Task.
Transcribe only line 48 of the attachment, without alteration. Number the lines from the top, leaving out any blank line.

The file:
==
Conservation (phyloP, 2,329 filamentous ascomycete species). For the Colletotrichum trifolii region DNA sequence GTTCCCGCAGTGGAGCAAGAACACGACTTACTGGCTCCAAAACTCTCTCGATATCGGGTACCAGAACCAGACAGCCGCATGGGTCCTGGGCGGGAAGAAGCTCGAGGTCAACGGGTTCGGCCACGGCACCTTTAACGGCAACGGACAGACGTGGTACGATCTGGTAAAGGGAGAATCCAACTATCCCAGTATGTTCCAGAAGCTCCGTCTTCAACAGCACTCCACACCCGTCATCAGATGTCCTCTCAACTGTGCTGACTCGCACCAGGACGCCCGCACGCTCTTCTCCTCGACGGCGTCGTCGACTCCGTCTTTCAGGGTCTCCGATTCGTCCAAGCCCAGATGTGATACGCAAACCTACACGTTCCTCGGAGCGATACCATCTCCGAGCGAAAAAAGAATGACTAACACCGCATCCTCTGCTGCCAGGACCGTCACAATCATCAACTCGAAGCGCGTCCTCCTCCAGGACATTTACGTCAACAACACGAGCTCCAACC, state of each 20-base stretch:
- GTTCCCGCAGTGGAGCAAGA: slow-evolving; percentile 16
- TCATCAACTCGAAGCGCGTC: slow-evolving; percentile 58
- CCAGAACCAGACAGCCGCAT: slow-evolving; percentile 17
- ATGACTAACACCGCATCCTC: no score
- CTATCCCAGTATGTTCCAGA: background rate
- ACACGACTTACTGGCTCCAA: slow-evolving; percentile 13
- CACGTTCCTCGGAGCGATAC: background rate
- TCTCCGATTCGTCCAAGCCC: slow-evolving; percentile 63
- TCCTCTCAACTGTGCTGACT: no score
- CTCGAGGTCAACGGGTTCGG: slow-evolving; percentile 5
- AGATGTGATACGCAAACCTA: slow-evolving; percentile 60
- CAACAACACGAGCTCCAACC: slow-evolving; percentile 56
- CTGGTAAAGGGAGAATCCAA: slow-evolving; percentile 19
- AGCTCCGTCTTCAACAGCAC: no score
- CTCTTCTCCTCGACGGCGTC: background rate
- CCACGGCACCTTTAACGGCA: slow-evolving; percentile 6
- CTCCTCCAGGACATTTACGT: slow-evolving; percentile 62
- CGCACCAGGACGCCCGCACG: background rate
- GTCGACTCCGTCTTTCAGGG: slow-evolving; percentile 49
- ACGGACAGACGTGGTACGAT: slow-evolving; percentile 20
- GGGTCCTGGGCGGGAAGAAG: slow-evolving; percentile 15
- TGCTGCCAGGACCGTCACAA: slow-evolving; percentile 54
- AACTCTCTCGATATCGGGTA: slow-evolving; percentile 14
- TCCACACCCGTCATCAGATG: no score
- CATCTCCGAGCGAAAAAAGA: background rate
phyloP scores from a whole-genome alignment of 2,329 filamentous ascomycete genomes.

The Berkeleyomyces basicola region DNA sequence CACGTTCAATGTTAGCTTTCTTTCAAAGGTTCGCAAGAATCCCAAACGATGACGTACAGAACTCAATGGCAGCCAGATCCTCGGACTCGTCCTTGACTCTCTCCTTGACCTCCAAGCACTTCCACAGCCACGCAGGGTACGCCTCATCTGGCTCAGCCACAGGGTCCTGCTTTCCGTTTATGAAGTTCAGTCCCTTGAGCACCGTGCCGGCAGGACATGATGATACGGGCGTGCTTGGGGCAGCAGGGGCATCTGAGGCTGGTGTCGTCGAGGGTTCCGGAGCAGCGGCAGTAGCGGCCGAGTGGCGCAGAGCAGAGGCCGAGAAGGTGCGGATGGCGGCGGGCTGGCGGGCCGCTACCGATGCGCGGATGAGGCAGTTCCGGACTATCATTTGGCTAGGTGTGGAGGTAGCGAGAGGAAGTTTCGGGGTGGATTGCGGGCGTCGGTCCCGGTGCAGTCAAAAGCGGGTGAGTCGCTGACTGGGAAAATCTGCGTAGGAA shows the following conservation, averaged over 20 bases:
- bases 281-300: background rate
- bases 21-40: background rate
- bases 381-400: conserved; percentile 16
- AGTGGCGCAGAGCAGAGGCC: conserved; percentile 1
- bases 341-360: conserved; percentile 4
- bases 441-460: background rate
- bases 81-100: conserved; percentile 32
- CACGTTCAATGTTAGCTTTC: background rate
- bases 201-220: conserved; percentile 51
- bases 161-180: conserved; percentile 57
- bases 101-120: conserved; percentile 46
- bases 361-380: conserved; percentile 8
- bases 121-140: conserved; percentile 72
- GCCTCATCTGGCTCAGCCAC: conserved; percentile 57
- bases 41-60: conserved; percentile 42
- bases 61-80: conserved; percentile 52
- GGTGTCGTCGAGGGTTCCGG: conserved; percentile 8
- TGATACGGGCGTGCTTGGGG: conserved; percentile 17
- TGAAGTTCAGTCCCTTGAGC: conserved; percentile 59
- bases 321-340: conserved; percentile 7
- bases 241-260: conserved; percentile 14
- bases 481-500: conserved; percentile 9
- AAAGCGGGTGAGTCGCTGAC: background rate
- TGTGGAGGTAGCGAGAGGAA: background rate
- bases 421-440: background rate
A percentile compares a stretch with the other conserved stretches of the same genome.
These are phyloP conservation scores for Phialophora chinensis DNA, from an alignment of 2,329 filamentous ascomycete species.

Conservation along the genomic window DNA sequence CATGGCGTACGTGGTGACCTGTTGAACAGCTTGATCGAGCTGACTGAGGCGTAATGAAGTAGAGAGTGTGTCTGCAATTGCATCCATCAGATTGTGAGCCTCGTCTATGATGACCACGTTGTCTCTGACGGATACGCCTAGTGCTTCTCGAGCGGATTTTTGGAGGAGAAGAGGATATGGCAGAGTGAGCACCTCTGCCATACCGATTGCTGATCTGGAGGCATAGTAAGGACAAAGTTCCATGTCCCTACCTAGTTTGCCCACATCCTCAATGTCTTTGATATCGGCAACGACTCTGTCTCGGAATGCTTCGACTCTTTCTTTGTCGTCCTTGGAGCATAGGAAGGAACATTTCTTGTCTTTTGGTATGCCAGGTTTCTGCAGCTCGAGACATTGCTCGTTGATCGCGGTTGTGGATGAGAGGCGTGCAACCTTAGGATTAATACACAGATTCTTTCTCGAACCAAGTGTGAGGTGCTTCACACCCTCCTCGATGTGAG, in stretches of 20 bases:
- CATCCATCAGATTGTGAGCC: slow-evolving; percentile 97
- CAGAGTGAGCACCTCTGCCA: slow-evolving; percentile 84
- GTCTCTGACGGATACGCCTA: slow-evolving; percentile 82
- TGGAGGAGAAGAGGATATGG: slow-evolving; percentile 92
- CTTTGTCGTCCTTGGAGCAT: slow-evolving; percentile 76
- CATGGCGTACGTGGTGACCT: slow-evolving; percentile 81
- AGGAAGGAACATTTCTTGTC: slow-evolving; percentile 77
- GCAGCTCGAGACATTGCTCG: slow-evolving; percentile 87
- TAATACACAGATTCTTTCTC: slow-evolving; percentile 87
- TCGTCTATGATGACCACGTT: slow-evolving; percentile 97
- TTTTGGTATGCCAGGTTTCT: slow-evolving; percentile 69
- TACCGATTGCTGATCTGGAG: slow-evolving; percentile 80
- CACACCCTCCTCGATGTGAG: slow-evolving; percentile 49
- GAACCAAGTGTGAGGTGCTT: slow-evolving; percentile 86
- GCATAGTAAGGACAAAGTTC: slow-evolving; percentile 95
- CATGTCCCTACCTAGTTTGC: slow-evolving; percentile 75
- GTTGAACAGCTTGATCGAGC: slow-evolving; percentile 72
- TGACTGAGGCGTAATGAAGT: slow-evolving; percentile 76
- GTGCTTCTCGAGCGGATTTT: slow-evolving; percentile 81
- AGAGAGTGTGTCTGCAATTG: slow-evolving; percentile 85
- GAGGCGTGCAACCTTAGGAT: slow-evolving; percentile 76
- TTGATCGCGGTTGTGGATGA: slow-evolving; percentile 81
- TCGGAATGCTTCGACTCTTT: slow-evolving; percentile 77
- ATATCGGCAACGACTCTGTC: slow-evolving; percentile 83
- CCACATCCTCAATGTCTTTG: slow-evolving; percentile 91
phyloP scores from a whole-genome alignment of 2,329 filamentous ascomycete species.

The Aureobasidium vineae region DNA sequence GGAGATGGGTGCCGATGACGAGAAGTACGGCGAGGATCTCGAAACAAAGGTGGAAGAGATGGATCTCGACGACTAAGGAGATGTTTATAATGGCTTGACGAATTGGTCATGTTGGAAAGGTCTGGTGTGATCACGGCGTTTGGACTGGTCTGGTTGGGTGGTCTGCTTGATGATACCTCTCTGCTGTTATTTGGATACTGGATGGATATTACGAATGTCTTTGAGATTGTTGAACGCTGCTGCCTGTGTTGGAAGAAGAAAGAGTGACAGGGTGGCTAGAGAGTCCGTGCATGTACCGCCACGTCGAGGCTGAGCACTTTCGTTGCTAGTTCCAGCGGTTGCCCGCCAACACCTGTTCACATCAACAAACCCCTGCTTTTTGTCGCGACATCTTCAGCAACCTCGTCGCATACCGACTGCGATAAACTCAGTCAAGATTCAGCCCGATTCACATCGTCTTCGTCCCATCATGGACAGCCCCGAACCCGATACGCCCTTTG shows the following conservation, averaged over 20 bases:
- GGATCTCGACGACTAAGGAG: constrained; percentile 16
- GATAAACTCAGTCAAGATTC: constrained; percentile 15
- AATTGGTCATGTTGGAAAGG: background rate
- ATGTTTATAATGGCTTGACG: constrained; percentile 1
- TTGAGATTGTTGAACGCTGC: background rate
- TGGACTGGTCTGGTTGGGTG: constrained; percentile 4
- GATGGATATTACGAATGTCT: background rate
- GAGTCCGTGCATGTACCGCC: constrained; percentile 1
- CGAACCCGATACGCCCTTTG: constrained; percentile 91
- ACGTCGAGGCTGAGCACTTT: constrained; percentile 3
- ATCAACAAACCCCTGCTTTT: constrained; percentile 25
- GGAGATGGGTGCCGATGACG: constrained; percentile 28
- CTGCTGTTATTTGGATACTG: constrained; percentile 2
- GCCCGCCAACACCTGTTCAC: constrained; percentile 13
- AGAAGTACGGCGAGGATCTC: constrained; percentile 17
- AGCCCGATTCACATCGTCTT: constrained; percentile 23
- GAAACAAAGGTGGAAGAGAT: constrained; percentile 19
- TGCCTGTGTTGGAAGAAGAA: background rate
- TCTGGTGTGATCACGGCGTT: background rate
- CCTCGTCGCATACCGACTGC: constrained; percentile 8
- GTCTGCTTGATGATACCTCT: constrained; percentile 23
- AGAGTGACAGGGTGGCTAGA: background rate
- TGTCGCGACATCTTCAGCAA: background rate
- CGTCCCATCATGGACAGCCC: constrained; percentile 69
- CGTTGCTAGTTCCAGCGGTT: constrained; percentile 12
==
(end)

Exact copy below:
- bases 321-340: conserved; percentile 7